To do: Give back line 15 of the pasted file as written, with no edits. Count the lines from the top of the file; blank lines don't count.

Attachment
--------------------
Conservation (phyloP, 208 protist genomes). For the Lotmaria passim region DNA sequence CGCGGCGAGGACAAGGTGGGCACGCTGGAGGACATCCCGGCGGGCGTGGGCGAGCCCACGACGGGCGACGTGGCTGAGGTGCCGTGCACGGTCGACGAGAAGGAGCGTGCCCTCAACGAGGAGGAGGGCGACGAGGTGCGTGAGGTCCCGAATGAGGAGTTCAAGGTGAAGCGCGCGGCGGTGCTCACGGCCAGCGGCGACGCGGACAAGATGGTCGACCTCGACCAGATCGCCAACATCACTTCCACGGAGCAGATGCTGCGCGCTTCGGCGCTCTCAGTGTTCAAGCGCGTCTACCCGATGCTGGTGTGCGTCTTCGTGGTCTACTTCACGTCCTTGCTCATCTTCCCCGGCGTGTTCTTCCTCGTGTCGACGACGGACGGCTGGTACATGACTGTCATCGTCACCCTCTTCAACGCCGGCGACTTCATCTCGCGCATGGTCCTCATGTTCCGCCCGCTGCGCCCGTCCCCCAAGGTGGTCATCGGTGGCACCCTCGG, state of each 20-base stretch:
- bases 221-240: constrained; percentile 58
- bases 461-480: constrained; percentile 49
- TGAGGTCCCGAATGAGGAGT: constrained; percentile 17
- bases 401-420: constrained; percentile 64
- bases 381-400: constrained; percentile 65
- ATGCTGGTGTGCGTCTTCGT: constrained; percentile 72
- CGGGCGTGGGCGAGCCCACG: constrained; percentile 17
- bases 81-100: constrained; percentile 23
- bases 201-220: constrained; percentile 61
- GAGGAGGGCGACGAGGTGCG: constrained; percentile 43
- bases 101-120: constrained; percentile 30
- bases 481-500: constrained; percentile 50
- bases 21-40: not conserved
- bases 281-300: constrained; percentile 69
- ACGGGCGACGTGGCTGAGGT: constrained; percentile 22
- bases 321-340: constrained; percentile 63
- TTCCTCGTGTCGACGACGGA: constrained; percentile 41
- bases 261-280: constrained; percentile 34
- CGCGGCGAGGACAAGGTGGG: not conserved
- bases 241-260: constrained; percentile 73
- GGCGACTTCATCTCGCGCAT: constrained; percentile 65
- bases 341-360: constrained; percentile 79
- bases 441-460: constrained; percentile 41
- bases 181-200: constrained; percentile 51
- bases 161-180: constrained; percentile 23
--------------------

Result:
- bases 281-300: constrained; percentile 69